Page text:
Letters to the Editor

Letters to the editor: Feb. 16

Pseudoephedrine must be restricted to protect public

I am a registered pharmacist and doctor of pharmacy who has practiced in Kentucky for the past 30 years. I'm responding to recent Herald-Leader articles about methamphetamine and the proposed legislation, HB 15 and SB 45, to make pseudoephedrine a controlled drug prescription.

I disagree with many of the points made by the opposition.

Meth labs cause serious problems to the environment and people's health due to the toxic waste, fumes and chemicals used in the production of methamphetamine. The cost to clean up the labs, the arrests and incarceration have a $48 million a year impact on Kentucky.

There are many other medications to treat colds and allergies that are safer to the consumer and are available over-the-counter which do not require a doctor's prescription.

Lastly, the laws passed in Mississippi and Oregon that made pseudoephedrine a prescription drug have significantly reduced the number of meth labs in those two states.

The dangers of meth labs must be eliminated or minimized to protect our population. In order to do so, HB 15 and SB 45 must be passed.

Leah TolliverLexington

Change our anthem

How many times must we cringe as popular vocalists throw awkward, personal spins into The Star-Spangled Banner before our government officials finally proclaim it a natural disaster and replace it with America the Beautiful?

Recently, a media storm arose over whether a principal had acted properly in telling a talented young student to tone down her rendition of our anthem. Apparently, a vast number of viewers deemed the teen's dramatic flair offensive, particularly toward the military.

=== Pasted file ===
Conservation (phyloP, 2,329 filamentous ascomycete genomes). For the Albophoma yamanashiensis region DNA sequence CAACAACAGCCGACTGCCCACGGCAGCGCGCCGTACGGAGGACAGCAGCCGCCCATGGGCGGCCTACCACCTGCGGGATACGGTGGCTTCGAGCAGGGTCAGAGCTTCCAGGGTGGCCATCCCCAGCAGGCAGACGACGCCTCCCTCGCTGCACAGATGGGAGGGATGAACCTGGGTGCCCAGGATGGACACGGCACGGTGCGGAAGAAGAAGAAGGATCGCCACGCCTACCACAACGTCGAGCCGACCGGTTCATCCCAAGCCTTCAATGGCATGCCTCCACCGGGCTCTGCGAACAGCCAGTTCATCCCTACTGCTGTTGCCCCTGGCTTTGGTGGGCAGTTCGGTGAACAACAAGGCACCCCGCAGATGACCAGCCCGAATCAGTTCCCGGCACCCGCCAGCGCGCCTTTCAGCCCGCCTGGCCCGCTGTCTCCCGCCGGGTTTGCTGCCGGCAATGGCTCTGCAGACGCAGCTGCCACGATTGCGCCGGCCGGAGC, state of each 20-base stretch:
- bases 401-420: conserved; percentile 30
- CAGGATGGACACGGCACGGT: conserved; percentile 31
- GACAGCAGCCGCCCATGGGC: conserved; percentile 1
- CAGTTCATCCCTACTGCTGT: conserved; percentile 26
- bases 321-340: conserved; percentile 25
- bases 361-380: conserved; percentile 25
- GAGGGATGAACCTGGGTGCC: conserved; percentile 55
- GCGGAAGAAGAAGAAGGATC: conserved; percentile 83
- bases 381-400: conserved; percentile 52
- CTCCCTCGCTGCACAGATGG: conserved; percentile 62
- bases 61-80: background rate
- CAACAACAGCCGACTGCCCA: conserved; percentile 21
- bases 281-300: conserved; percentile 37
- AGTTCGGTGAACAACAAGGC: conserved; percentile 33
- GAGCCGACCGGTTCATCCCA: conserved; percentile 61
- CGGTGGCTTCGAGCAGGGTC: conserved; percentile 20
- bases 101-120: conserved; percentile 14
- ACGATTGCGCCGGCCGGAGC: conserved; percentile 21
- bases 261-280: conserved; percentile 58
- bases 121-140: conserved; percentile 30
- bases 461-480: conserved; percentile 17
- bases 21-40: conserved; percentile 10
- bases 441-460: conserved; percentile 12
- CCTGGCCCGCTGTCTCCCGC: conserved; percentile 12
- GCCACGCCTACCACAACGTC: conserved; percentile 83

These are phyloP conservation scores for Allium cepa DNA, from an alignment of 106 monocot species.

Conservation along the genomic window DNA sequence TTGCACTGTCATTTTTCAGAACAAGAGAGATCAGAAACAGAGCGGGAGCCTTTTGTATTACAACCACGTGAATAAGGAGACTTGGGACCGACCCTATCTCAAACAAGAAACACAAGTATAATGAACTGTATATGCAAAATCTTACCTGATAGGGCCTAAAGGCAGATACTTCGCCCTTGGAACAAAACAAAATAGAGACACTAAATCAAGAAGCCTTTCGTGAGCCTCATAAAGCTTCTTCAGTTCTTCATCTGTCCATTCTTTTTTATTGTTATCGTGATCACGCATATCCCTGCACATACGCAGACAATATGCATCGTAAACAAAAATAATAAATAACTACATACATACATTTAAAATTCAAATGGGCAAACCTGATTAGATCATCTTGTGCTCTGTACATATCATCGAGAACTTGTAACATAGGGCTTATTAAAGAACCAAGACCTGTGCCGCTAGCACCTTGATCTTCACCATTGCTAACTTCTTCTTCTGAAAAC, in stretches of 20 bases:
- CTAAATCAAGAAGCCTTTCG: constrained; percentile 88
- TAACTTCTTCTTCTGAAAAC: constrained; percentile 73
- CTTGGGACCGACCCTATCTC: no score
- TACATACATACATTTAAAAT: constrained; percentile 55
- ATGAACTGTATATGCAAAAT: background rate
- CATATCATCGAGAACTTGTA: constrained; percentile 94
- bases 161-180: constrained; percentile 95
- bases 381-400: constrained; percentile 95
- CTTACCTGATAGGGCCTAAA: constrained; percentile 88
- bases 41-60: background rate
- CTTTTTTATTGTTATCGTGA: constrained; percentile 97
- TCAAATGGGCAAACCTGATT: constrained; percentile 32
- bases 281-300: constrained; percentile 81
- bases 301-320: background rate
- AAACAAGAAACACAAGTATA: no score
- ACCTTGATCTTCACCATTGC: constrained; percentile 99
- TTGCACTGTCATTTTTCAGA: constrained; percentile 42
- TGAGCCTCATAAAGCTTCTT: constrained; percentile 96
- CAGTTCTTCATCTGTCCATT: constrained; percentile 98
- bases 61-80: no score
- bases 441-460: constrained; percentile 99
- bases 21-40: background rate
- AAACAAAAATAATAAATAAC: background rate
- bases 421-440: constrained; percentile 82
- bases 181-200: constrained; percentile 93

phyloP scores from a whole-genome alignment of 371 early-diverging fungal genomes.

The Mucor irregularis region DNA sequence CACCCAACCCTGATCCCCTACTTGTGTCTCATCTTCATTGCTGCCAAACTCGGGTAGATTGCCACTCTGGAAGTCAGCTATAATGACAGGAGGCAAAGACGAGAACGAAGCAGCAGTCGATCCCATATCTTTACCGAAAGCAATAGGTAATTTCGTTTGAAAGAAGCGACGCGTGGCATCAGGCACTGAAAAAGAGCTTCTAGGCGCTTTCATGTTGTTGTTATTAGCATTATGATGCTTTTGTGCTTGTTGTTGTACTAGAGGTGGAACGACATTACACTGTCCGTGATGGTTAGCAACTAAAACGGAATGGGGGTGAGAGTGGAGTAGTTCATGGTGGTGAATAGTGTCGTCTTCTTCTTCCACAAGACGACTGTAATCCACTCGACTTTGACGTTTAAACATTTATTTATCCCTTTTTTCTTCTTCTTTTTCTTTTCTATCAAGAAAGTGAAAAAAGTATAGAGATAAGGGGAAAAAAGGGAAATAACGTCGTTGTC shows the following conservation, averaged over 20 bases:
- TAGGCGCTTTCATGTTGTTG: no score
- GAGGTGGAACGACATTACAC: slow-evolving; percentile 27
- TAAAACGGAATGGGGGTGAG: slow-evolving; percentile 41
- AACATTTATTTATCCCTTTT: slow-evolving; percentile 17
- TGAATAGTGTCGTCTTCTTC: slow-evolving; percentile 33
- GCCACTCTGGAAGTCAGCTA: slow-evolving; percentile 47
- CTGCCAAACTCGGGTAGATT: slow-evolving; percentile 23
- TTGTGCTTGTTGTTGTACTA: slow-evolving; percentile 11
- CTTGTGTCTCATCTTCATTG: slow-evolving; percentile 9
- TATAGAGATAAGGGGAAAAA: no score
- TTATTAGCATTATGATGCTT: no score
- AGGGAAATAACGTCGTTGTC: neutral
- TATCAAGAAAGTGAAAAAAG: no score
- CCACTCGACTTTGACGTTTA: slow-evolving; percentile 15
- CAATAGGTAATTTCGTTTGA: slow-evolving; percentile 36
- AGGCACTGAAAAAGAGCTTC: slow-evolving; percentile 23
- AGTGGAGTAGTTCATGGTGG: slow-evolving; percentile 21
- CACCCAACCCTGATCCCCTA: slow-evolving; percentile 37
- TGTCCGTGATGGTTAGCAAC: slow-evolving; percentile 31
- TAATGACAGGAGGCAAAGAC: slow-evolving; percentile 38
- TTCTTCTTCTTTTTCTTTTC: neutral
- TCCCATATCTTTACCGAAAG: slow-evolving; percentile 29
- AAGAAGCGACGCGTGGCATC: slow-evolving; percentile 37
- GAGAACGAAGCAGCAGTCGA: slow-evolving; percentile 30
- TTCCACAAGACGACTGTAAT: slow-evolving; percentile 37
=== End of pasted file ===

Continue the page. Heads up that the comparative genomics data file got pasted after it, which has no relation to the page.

I was flabbergasted. The girl had navigated a daunting piece of music with more grace and gusto than a celebrated professional artist. She deserved a warm pat on the back, not public scrutiny, for rising to their challenge.

Sometimes we critics of the world can get politically stuck. Rather than instigate protracted debates over one lone, dumbfounding moment, why not examine why we as a nation — a highly regarded, evolved global power — are still trying to tackle the unconquerable strains of an outmoded, overly aggressive war song? If the armed forces are genuinely strengthened through having the song performed in their honor, why not reserve it for military occasions and make it uniquely their own?

Let's face it. Soloists and spectators have been bombing the lines to the anthem for years. America the Beautiful is so much more majestic and manageable. It also encourages harmony. Isn't it time we rang in the new and adopted this treasure as our national anthem?

Jo Ann Lucas

Lexington

Remove union lovers

Unions do protect employees' rights, but they can also be corrupt. They might slide money into a Democratic politician's campaign fund to get a huge bid of $2.5 million through. The union bosses don't care; they're getting big money. Road crews or carpenters don't mind; they're making $35 to $45 per hour.

Why do I say Democrats? Because Democrats support unions and unions support Democrats. Unions almost killed General Motors because the employees want this, and they want that — which totals $120 per hour with all of their perks. And who bailed them out? The Democrats, uh, I mean the American people.